From The Paris Review:
Perhaps no other book provided a greater guide, as I set out on my youthful path, than Louisa May Alcott’s most beloved novel, Little Women. I was a wiry daydreamer, just ten years old. Life was already presenting challenges for an awkward tomboy growing up in the gender-defined 1950s. Uninterested in preordained activities, I would take off on my blue bicycle, to a secluded place in the woods, and read the books I had checked out, often over and over again, from the local library. I could hardly be found without book in hand and sacrificed sleep and hours at play to enter wholeheartedly each of their unique worlds.
Many wonderful books captured my imagination, but in Little Women something extraordinary happened. I recognized myself, as if in a mirror, the lanky headstrong girl, who raced on foot, ripped her skirts climbing trees, spoke in common slang, and denounced social pretensions. A girl who could be found leaning against a great oak with a book, or at her desk in the attic bowed over a manuscript. She was Josephine March. Even her name breathed freedom, a girl called Jo. Louisa May Alcott had wrapped herself in her glory cloak, labored at her own desk, and penned a new kind of heroine. A stubbornly modern nineteenth-century American girl. A girl who wrote. Like countless girls before me, I found a model in one who was not like everyone else, who possessed a revolutionary soul yet also a sense of responsibility. Her dedication to her craft provided my first window into the process of the writer and I was moved with the desire to embrace this vocation as my own. Her missteps, comic to bold, were enviable, giving permission for my own.
Set in New England in the mid-nineteenth century, in the throes of the Civil War, Little Women is not a sweeping epic. Instead we are drawn into the lively, combative, and caring atmosphere of the March family parlor. There we are introduced to the four young sisters, each with intriguing personalities, processing an energy specifically their own. We become privy to their dreams and disappointments, their squabbles and collective imagination, the immediate world they learn to maneuver. Each struggling with their lot, but accountable to the expectations placed upon them.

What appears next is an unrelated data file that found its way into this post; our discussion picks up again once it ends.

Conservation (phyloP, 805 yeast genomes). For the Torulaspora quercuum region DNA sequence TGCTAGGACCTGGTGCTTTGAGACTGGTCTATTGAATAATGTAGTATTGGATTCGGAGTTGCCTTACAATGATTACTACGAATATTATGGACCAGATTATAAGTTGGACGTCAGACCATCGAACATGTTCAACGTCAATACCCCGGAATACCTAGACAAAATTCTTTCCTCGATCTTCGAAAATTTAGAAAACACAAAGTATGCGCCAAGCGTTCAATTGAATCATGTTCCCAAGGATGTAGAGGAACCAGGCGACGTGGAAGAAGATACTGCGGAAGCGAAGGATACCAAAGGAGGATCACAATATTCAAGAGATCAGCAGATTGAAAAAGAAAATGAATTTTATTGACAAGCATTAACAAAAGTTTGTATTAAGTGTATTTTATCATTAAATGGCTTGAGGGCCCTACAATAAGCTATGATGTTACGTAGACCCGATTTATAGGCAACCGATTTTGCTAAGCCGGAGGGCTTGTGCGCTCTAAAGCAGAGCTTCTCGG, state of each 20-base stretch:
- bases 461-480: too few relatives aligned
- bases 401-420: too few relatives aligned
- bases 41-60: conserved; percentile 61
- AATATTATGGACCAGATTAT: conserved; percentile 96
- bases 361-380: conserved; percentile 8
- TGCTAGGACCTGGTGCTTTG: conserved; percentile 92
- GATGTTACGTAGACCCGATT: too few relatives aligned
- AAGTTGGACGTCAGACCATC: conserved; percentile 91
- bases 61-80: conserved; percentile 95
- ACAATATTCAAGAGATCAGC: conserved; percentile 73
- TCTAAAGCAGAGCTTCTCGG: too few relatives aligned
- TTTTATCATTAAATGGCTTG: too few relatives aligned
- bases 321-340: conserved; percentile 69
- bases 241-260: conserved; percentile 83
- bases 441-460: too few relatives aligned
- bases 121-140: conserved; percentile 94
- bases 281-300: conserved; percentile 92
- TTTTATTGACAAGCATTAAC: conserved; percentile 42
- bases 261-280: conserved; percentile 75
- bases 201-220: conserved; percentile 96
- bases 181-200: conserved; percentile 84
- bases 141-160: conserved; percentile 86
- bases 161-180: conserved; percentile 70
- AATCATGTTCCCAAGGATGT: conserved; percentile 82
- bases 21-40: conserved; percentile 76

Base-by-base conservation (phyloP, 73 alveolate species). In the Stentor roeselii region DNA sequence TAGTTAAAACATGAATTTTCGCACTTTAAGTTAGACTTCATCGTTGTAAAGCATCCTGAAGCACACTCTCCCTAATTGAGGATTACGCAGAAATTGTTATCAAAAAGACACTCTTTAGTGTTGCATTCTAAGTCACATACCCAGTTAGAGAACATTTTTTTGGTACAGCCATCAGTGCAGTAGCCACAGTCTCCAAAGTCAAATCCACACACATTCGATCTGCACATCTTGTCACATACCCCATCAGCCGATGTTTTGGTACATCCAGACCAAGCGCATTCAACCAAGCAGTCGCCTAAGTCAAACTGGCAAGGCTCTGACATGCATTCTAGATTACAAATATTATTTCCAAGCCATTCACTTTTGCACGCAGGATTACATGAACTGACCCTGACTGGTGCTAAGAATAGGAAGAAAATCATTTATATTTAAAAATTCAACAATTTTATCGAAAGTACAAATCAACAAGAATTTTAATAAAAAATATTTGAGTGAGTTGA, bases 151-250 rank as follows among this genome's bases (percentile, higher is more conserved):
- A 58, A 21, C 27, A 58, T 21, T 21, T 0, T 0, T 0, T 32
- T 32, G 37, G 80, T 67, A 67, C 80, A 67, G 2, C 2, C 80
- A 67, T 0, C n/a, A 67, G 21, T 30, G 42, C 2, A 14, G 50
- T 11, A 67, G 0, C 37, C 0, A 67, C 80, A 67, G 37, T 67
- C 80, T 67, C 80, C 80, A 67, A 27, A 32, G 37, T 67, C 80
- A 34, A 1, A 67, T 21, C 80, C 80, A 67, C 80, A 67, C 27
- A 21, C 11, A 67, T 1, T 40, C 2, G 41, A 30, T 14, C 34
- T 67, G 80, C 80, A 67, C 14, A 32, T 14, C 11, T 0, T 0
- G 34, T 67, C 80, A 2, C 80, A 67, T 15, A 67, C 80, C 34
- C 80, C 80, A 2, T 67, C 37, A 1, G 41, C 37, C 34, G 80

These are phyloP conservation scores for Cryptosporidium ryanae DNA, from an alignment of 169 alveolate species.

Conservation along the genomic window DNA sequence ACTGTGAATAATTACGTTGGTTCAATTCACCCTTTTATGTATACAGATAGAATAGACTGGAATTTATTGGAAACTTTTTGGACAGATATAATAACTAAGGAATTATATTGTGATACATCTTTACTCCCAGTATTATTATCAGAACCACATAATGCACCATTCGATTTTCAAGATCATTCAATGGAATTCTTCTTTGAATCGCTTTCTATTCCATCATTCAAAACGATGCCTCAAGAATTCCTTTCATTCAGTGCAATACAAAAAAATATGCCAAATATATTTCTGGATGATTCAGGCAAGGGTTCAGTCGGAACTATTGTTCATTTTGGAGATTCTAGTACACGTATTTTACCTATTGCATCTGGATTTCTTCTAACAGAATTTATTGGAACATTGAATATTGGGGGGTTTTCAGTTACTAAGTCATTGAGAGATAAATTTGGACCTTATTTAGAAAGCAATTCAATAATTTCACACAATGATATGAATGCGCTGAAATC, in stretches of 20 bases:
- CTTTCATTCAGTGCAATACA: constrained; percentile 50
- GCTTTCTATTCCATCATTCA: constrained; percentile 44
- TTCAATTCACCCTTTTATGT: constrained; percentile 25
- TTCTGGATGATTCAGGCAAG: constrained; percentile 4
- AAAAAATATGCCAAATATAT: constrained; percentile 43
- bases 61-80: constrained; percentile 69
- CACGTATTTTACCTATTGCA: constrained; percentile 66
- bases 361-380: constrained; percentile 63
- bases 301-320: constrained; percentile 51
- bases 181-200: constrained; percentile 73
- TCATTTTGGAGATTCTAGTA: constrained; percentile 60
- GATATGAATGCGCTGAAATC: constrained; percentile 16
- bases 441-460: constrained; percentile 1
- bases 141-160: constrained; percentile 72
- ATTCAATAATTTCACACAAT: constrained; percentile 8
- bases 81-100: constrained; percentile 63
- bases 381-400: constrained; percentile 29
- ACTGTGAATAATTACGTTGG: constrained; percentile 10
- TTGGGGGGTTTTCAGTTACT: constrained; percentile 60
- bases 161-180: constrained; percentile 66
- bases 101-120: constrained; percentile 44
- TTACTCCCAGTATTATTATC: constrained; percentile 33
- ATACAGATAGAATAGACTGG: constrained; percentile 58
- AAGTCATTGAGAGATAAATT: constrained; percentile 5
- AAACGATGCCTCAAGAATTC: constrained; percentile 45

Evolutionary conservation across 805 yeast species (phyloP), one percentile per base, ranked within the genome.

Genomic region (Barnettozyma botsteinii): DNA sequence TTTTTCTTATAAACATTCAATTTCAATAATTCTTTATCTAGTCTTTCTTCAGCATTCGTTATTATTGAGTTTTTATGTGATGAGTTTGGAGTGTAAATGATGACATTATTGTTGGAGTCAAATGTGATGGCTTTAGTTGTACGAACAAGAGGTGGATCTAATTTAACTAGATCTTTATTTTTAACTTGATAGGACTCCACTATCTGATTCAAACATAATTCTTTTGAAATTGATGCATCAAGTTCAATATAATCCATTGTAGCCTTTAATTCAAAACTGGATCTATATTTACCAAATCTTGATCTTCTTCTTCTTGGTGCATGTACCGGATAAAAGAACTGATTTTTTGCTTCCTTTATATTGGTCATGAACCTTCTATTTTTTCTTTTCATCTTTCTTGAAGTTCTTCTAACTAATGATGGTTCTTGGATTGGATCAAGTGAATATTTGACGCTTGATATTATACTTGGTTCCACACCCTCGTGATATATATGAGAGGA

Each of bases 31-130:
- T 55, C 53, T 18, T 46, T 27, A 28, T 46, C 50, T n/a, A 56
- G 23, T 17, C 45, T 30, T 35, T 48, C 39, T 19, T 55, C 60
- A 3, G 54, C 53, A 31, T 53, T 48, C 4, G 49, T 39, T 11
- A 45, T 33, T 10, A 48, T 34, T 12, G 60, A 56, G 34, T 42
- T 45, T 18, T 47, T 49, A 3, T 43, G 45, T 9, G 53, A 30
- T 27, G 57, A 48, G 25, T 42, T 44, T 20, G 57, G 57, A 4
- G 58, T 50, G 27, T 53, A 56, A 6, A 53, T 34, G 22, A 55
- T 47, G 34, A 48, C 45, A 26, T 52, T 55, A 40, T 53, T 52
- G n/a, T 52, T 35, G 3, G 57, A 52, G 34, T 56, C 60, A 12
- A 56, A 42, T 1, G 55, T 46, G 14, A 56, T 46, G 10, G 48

. . . .
Alcott vowed to find a way to support her family, draw them out of poverty, just as Jo strived to support hers. A vow I also uttered, privy to my own family’s postwar financial struggles.
Louisa desired and eventually insisted on a room of her own, and her father built an oval desk, with an inkstand, that stood between two windows. It is here she penned her first attempts at pulp fiction under the pseudonym A. M. Barnard, providing bread for the family. Like Walt Whitman, she had risked her life volunteering as a nurse during the Civil War and published Hospital Sketches, receiving popular acclaim. But it was the publication of Little Women that provided, almost instantly, national success, financial security, and a legion of devoted readers.
The success of Little Women cleared the course she had set for herself for the rest of her life. Alcott refused to marry and embrace the social conventions of the day. She wrote and traveled extensively in Europe. As did her character Jo, she found her method for following her creative path while still attentive to crucial domestic matters, remaining the breadwinner, ever responsible for the needs of her family. And as Jo, within her work, she conveyed the joy of her wild imagination, her terrible longing, and ultimately the tragedy of loss. Through the March girls I came to know extreme poverty and the cost of war. I learned from Jo’s example that art is not produced solely by dreaming but through discipline, steadfast and confident application, and the willingness to accept and grow from astute criticism. Jo, as her creator, was always scribing, littering the floor with her failures, until such skins were shed and she connected with the core of self-expression.
Link to the rest at The Paris Review
PG recalls reading and loving Little Women when he was in elementary school. He followed that book up with Little Men, which was not quite as good.
During this time period, PG’s family of origin was living in a small house at an altitude of about 10,000 feet above sea level in the Rocky Mountains of Colorado.
There was not a lot of money available to purchase books. The closest real library was over an hour away and required traveling on a narrow and winding mountain road that was more than a little intimidating when PG drove it as an adult.
PG will be forever grateful for his mother’s efforts to provide lots of reading material for her children, regardless of the cost in time, money and energy on her part.